Others accuse their school of trying to keep victims from taking the survey
This month, as part of Sexual Assault Awareness month, 28 universities across the country are asking students to anonymously share their knowledge of and experiences with sexual assault and misconduct on campus.
The “climate survey” by the Association of American Universities has already faced criticism from students and some faculty, citing its potential to “trigger” victims of sexual assault among other reasons.
The association seeks to “document the frequency and characteristics of campus sexual assault and sexual harassment, and assess campus climate in a way that allows for comparability of data across institutions and that protects the confidentiality of respondents,” it said in a press release.
The University of Michigan-Ann Arbor’s Michigan Daily reported that some students who participated in the survey “said they stopped taking or were advised by friends against taking the AAU survey due to triggering imagery and wording.”
The student director of the university’s “I Will” campaign, which promotes the disputed assertion that one in four women will be “survivors” of sexual assault by the time they graduate, told the Daily the survey was “definitely triggering.”
“If something did happen to you and you are truthfully answering the survey, then you are reopening a wound that was not explicitly chosen before hand,” said Hannah Crisler.
Michigan State University ran into problems administering the survey, including to those students who claim they were sexually assaulted, according to The State News.
About 2,900 students out of 44,000, “many of them” alleged victims who are fearful of being stalked, have “restricted their directory information” and didn’t get the survey in their email.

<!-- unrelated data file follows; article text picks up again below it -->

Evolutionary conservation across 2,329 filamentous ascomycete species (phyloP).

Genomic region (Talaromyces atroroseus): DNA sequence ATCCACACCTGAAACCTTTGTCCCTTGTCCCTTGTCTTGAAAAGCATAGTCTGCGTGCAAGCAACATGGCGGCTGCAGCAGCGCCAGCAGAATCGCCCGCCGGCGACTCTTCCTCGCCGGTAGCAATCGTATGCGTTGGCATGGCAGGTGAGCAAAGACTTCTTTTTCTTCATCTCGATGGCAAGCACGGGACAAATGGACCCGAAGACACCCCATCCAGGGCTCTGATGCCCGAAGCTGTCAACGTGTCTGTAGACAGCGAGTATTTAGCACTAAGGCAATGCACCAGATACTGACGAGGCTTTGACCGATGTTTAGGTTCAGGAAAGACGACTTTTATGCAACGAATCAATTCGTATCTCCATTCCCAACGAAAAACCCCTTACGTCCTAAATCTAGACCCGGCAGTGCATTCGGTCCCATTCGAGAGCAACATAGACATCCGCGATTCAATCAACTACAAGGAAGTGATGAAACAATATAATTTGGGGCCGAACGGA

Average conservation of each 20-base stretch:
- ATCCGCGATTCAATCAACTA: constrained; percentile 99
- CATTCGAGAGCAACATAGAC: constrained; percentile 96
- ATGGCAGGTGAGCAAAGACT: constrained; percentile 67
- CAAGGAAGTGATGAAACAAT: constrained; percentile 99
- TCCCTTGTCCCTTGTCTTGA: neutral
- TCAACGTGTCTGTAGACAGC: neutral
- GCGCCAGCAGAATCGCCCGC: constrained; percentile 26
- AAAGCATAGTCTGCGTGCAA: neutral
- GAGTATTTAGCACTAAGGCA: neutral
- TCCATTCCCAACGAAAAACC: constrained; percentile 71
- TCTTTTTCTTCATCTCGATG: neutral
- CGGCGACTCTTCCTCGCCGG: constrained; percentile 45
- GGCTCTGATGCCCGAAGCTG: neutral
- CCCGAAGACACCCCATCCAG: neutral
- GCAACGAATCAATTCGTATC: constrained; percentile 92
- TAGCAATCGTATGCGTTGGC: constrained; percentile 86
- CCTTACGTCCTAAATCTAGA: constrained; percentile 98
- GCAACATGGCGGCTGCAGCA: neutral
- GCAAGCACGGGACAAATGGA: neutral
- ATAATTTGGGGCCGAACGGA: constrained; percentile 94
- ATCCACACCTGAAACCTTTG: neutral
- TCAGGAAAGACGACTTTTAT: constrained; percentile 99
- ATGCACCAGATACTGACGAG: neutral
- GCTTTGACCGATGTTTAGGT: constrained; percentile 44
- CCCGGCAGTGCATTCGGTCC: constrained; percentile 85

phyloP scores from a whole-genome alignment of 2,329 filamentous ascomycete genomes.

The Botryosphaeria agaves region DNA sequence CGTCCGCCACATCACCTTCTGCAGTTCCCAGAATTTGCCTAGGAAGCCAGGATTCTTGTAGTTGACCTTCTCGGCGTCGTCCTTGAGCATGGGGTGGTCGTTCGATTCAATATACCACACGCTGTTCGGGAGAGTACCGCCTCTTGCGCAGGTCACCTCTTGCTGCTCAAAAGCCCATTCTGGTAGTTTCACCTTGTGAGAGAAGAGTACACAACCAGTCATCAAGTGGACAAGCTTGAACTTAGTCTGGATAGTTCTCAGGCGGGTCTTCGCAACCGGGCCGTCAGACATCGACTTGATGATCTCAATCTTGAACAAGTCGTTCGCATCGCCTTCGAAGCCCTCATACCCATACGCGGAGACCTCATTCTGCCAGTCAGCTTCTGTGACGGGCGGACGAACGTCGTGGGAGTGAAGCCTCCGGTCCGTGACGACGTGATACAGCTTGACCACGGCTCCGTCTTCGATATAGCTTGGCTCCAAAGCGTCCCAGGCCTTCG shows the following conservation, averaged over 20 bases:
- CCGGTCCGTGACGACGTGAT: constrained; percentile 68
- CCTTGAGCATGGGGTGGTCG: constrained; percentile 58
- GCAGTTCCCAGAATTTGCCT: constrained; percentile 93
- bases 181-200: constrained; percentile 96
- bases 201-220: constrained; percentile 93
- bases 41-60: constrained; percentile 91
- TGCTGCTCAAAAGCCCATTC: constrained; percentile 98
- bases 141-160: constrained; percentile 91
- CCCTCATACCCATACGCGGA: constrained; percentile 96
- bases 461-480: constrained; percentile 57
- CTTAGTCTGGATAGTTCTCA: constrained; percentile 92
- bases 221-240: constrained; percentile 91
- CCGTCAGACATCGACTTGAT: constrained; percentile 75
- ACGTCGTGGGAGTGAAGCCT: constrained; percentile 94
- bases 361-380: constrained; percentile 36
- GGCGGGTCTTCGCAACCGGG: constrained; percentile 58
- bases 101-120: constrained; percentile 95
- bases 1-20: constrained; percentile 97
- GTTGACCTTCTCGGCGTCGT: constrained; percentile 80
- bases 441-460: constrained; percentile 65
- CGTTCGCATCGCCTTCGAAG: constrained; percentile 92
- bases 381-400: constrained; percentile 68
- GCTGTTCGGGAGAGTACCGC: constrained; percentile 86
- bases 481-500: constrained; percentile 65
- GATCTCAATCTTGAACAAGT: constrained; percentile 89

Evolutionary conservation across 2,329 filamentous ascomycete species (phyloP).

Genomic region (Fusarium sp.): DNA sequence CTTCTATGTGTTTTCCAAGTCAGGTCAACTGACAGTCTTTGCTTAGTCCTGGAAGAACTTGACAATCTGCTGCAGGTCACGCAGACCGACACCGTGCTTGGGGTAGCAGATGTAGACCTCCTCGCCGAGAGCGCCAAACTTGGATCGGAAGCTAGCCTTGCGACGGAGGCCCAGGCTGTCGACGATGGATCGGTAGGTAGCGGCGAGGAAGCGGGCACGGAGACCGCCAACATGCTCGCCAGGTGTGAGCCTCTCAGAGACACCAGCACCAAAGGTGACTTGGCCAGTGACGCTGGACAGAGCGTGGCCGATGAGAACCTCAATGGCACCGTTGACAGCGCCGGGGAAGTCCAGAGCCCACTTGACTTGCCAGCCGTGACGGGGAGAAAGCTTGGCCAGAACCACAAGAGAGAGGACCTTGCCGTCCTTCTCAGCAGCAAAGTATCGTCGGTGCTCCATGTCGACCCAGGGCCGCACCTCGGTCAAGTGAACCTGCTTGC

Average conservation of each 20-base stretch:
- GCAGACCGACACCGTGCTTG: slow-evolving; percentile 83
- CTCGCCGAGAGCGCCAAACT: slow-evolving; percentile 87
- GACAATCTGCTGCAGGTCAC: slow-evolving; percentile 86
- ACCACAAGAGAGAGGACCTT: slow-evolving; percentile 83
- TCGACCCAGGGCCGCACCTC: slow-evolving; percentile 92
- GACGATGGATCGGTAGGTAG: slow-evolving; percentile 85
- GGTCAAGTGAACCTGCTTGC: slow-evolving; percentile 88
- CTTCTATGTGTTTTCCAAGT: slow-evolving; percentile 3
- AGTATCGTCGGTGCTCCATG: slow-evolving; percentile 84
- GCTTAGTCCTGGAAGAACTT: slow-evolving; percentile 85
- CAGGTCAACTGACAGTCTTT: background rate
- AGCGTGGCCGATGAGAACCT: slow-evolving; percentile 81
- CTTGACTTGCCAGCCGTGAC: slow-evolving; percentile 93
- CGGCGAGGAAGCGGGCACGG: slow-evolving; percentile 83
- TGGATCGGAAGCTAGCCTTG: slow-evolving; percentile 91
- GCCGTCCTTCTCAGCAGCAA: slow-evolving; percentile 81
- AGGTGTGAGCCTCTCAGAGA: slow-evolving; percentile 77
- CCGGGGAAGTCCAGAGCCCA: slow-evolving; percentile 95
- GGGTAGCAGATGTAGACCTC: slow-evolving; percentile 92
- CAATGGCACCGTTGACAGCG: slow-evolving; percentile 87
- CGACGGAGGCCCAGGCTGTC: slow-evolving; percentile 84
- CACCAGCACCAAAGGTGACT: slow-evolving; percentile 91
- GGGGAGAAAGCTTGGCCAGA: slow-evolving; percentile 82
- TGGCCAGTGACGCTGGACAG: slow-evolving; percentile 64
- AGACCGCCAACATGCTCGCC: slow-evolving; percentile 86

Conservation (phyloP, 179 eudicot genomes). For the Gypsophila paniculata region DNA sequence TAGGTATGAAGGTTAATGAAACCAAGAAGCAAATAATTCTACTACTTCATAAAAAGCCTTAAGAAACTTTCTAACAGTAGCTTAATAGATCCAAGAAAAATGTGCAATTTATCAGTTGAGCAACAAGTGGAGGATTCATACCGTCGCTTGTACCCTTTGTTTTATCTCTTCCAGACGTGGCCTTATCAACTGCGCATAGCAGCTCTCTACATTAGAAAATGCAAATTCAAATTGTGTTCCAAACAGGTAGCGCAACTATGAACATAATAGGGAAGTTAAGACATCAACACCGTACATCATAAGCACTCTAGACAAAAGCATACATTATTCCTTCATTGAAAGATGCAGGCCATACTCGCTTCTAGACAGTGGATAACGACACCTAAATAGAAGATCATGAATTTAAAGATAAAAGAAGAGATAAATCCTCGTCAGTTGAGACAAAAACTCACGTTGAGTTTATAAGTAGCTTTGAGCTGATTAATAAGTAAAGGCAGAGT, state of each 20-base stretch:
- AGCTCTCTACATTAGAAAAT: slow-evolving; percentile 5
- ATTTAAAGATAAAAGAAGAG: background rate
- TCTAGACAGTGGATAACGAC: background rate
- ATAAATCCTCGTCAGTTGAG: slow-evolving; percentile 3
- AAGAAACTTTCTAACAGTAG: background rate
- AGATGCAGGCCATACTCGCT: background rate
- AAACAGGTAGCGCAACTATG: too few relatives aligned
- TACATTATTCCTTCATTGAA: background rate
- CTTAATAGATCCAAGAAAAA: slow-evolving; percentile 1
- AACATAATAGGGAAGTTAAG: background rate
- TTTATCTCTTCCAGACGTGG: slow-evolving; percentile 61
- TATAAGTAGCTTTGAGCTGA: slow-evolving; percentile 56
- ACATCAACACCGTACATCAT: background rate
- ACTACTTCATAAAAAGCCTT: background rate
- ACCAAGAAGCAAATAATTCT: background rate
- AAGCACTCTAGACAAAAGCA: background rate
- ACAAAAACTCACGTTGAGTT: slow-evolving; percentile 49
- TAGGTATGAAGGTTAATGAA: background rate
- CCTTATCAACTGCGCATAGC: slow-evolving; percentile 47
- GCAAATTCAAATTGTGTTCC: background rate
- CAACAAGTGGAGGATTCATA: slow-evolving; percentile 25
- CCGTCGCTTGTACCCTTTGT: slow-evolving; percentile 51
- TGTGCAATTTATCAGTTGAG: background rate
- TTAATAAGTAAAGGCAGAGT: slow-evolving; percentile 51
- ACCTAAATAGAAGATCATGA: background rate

Though the school has promised to resend the survey to those students, President Lou Anna Simon told a committee meeting “the number of students who weren’t sent the survey would not significantly affect the results.”
Student Megan Hughey told the News she felt that victims of sexual assault were purposely not being included in the survey sample because “ultimately they don’t want to know what people who’ve actually experienced sexual assault think.”
The AAU survey is purported to be “the largest ever on sexual assault” as the combined total of expected participants include “over 800,000 undergraduate, graduate, and professional students,” according to estimates from the organization.
“We have an excellent cross-section of our institutions – about half public and half private, rural and urban, with a range of sizes,” AAU President Hunter Rawlings said in the group’s January release.
Yet most of the 62 member institutions in the association have opted out of conducting the survey.
Princeton University Vice Provost Michelle Minter described the survey creators as “good researchers” but told The Daily Princetonian “there hasn’t been enough information to determine whether [the survey] would allow for customization and other things we were concerned about.” Princeton developed its own survey.
A coalition of professors who study sexual assault has also spoken out against the AAU survey.
The College Fix has reported on two of them – the University of Oregon’s Jennifer Freyd and the University of Arizona’s Mary Koss – for promoting questionable statistics on the prevalence of campus sexual assault
In a letter to the survey’s independent review board in January, the professors said the survey “has the potential to vastly underestimate the true scope of sexual victimization,” and “the harms of implementing this survey exceed the potential benefits for participants, science, and society.”
They complained that the survey would use random sampling to draw conclusions instead of using an aggregate of all of the responses, which “misleads students by implying they have a voice in the data for their campus, when most participants actually will not,” the professors said.
College Fix reporter Julianne Stanford is a student at the University of Arizona.
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